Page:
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在线翻译:
szdaily -> Yes Teens
Texas teen fights against clock to film WWII vets’ stories
    2017-August-2  08:53    Shenzhen Daily

和时间赛跑的人: 美国青年抢救性记录二战老兵故事

Andy Fancher walked through the front door of yet another stranger’s home earlier this month, eager to meet the 52nd subject of his documentary series.

The 18-year-old wore braces and slicked back hair. He arrived from his home in Duncanville, Texas, carrying a bag of equipment, including two LED bulbs, tripods and a US$1,200 camera.

Bob Gagon is a 92-year-old World War II veteran from Massachusetts who served in the U.S. Navy from 1942 to 1946. Three months ago, he moved from California to his grandson’s home in Mansfield after the recent deaths of his wife, daughter, son and nephew.

When it comes to war, Gagnon talks about his experiences only when asked. That’s why Fancher is here.

In his free time, the home-schooled high school senior records testimonies of veterans, mostly from WWII, then edits the videos and puts them on his YouTube channel, Andy Fancher Presents. “I’m preserving their stories,” Fancher says. “In 10 years, we may not have these guys to tell their stories anymore.”

Gagnon started the interview with a question of his own. “What prompted you to do this?”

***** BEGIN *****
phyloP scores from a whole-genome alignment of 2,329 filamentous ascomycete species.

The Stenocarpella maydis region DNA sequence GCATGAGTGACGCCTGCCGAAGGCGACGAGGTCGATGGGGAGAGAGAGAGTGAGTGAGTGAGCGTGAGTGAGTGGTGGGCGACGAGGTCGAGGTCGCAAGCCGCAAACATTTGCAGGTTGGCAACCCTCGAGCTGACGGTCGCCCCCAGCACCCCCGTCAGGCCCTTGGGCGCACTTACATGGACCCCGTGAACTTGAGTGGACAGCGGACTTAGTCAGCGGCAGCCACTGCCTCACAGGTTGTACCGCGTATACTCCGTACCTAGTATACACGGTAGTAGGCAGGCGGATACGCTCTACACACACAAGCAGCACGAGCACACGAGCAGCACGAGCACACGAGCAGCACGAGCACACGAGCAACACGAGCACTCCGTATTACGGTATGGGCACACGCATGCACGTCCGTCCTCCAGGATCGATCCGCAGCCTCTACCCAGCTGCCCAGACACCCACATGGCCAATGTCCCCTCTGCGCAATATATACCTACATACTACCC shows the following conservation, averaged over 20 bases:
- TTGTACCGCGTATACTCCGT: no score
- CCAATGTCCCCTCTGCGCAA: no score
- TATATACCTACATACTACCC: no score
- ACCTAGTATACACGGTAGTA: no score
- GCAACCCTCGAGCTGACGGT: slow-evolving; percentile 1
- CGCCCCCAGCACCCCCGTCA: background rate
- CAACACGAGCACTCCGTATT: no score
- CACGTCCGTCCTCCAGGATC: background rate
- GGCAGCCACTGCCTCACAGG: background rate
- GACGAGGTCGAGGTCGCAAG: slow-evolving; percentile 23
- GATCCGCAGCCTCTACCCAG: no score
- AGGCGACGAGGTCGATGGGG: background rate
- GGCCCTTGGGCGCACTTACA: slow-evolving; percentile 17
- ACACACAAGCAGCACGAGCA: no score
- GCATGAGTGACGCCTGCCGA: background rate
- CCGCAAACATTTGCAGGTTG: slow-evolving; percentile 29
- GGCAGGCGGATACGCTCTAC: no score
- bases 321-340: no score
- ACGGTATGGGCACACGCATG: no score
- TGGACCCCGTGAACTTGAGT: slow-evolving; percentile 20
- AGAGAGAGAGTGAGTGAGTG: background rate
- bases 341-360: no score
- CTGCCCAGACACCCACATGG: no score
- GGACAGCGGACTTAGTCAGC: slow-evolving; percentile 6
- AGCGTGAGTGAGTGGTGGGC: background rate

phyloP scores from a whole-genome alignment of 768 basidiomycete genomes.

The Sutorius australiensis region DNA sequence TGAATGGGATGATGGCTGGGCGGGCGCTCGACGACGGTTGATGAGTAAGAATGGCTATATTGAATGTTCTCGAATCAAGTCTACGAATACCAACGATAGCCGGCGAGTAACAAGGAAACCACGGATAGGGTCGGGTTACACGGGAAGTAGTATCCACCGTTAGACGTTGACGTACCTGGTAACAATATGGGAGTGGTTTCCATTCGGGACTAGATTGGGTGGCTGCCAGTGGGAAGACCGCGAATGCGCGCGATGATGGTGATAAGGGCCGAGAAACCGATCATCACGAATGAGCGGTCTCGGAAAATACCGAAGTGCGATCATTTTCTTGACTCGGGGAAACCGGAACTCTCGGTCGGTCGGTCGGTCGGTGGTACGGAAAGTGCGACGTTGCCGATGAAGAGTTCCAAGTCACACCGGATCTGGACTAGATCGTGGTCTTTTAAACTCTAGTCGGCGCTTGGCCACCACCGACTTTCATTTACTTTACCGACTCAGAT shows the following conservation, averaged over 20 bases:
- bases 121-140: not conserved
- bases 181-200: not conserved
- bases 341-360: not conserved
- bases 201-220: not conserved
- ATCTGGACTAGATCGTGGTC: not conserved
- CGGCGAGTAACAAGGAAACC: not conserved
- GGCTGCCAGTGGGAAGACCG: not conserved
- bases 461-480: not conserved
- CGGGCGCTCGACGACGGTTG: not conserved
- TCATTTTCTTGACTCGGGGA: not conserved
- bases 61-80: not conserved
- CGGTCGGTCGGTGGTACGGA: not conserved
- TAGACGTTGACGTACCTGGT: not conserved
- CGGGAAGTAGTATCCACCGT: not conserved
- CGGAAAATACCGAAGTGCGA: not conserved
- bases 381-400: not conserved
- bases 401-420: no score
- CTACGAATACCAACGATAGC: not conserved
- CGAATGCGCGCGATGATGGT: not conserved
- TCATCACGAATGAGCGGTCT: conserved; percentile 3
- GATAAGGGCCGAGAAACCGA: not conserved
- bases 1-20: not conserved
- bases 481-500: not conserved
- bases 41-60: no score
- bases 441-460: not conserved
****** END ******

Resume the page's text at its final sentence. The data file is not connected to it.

It all started with the great-grandfather Fancher never met.

Fancher was 9 and looking through family photos when he stumbled on a black-and-white picture of a man in military uniform. On the back of the photo it said, “Italy 1945.”

This was Fancher’s great-grandfather Gene T. Fancher, who served in the army during World War II.

Gene died in 1970. Very few people in Fancher’s family knew much about his time overseas. Fancher had questions: What was life like before the war? Did he ever see combat? Was he scared?

But there were no answers.

“If someone had interviewed my great-grandfather, that would’ve been very significant for me to have today, to hear his firsthand account of the war,” Fancher said.

That sparked an interest in the 9-year-old to learn as much as he could about WWII. He watched films, read books and collected memorabilia.

But at 16, Fancher realized that the very people who lived during this historical period were dying. So he bought an expensive camera and created a YouTube channel. He would seek veterans and record their stories before it was too late.

A year and a half later, Fancher has interviewed 52 veterans, both during the school year and summer break. He spends his free time editing the interviews, which last an average of two hours, then mixes in music and WWII footage.

The final copy is a YouTube video cut to roughly five minutes. He also writes a short post on his Facebook page about each veteran.

The hardest part of this process is finding veterans. His most popular video, featuring John Ferris, has roughly 1,000 views. Fancher’s friends never watch the series. Neither does a large portion of his family.

He’d love it if more people were interested, but that’s not what’s most important right now.

Five veterans Fancher has interviewed have died since he started the project. Ferris passed away 12 days after filming.

“Capturing these stories now is very important,” he said. “We’re running out of time. I’ve only interviewed 52 veterans.”

(SD-Agencies)

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